in the position of the beginning of any event, from which we always contemplate the event. The general is always in the very middle of a changing series of events, so that he is never at any moment in a position to deliberate on all the bearings of the event that is taking place. Imperceptibly, moment by moment, an event takes shape in all its bearings, and at every moment in that uninterrupted, consecutive shaping of events the commander-in-chief is in the centre of a most complex play of intrigues, of cares, of dependence and of power, of projects, counsels, threats, and conceptions, with one thing depending on another, and is under the continual necessity of answering the immense number of mutually contradictory inquiries addressed to him.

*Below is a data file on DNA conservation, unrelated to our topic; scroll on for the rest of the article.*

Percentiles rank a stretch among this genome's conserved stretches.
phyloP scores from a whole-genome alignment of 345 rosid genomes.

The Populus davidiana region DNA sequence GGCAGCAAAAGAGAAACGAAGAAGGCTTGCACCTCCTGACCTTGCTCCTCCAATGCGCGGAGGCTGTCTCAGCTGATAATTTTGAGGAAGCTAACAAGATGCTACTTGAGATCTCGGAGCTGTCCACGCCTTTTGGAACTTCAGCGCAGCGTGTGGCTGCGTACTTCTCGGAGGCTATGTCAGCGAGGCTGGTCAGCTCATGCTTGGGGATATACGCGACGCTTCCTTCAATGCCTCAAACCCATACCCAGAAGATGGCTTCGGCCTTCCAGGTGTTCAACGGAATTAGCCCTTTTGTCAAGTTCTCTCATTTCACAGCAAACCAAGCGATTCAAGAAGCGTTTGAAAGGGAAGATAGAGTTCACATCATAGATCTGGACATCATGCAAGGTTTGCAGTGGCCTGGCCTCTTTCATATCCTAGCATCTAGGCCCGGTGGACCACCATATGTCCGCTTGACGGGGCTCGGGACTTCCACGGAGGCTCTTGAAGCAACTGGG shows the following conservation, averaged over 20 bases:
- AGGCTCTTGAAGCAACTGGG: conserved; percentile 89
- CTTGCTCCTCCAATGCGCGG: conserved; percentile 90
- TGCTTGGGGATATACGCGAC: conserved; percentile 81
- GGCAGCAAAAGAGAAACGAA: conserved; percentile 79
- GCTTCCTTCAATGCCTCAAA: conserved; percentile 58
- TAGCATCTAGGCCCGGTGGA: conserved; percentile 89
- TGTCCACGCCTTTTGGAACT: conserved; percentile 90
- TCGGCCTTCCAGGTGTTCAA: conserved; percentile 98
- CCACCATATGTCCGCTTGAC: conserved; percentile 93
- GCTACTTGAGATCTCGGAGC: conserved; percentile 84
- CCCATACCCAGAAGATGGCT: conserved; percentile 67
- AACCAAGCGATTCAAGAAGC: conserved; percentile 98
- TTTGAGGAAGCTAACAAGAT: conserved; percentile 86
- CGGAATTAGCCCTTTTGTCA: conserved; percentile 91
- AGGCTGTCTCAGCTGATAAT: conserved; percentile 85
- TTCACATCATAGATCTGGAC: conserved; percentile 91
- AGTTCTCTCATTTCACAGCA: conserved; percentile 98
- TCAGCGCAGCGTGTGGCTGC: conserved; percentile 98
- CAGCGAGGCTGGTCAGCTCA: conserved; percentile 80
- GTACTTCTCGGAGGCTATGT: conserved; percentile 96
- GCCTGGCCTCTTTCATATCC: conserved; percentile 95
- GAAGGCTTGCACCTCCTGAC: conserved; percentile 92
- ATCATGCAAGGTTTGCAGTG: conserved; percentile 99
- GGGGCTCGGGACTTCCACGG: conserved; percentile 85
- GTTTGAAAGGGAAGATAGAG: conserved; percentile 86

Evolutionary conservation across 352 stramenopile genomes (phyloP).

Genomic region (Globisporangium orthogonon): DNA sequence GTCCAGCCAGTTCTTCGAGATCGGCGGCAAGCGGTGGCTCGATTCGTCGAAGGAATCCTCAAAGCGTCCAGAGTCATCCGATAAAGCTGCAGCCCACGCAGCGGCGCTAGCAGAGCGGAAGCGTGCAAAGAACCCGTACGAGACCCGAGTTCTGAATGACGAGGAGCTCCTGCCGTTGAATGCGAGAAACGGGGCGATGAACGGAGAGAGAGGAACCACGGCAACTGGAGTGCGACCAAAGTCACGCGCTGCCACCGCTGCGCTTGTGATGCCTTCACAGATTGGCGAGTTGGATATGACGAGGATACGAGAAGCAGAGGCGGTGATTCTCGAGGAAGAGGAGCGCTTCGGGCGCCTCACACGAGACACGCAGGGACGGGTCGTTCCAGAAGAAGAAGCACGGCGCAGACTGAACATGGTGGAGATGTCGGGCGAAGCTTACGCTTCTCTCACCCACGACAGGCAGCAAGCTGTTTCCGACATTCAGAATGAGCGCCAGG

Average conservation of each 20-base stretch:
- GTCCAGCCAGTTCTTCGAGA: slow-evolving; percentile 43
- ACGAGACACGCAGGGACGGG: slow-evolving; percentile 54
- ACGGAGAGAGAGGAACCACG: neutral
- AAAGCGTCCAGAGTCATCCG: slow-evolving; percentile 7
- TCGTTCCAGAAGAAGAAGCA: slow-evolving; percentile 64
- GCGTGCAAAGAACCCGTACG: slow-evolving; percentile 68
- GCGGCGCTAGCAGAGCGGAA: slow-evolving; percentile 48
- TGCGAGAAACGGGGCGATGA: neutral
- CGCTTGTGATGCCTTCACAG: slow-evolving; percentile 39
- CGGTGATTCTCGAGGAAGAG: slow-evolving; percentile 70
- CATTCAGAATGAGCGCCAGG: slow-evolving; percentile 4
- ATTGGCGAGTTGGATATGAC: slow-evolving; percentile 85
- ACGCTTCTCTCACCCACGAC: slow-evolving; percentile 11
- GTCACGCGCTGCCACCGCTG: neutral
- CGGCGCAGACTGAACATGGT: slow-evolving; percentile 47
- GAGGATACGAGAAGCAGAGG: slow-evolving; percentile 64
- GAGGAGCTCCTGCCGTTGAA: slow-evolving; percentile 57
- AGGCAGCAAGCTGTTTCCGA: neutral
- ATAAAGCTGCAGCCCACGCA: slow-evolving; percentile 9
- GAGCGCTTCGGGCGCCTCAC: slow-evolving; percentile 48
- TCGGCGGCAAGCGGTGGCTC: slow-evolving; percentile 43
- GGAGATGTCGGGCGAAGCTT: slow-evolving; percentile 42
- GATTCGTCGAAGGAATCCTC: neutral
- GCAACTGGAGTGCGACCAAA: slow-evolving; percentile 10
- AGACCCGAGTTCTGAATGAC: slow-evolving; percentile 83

We are, with perfect seriousness, told by those learned in military matters that Kutuzov ought to have marched his army towards the Kaluga road long before reaching Fili; that somebody did, indeed, suggest such a plan. But the commander of an army has before him, especially at a difficult moment, not one, but dozens of plans. And each of those plans, based on the rules of strategy and tactics, contradicts all the rest. The commander’s duty would, one would suppose, be merely to select one out of those plans; but even this he cannot do. Time and events will not wait. It is suggested to him, let us suppose, on the 28th to move towards the Kaluga road, but at that moment an adjutant gallops up from Miloradovitch to inquire whether to join battle at once with the French or to retire. He must be given instructions at once, at the instant. And the order to retire hinders us from turning to the Kaluga road. And then after the adjutant comes the commissariat commissioner to inquire where the stores are to be taken, and the ambulance director to ask where the wounded are to be moved to, and a courier from Petersburg with a letter from the Tsar, not admitting the possibility of abandoning Moscow, and the commander’s rival, who is trying to cut the ground from under his feet (and there are always more than one such) proposes a new project, diametrically opposed to the plan of marching upon the Kaluga road. The commander’s own energies, too, require sleep and support. And a respectable general, who has been overlooked when decorations were bestowed, presents a complaint, and the inhabitants of the district implore protection, and the officer sent to inspect the locality comes back with a report utterly unlike that of the officer sent on the same commission just previously; and a spy, and a prisoner, and a general who has made a reconnaissance, all describe the position of the enemy’s army quite differently. Persons who forget, or fail to comprehend, those inevitable conditions under which a commander has to act, present to us, for instance, the position of the troops at Fili, and assume that the commander-in-chief was quite free on the 1st of September to decide the question whether to abandon or to defend Moscow, though, with the position of the Russian army, only five versts from Moscow, there could no longer be any question on the subject. When was that question decided? At Drissa, and at Smolensk, and most palpably of all on August the 24th at Shevardino, and on the 26th at Borodino, and every day and hour and minute of the retreat from Borodino to Fili.

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